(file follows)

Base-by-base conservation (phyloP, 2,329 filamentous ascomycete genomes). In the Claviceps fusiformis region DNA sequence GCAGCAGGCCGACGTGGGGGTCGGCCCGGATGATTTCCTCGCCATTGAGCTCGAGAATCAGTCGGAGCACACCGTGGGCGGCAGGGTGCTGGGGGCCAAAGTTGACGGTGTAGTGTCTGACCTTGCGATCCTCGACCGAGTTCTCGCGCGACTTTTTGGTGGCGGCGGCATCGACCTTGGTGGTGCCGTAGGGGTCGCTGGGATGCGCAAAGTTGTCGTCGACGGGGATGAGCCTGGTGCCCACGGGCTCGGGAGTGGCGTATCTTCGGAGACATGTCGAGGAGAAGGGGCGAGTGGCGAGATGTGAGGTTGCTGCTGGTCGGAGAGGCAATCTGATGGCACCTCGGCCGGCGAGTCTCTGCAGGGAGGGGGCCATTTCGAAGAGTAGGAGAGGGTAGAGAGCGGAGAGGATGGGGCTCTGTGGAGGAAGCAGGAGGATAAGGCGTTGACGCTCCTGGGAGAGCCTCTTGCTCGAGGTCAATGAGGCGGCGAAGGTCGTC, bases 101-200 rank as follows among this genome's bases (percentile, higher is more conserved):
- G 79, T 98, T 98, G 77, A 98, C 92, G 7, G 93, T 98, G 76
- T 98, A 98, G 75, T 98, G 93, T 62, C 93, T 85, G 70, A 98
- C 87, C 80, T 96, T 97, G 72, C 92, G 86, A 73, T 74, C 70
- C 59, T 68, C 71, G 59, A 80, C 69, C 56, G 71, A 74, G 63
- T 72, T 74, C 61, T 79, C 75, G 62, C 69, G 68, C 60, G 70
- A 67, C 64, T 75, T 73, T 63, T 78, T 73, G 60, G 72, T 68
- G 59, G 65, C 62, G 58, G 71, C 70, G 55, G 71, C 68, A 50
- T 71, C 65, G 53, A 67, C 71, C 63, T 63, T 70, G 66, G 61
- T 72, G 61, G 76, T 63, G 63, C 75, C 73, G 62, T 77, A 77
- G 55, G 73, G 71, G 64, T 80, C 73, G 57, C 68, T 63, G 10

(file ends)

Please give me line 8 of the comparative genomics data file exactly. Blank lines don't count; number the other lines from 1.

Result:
- G 59, G 65, C 62, G 58, G 71, C 70, G 55, G 71, C 68, A 50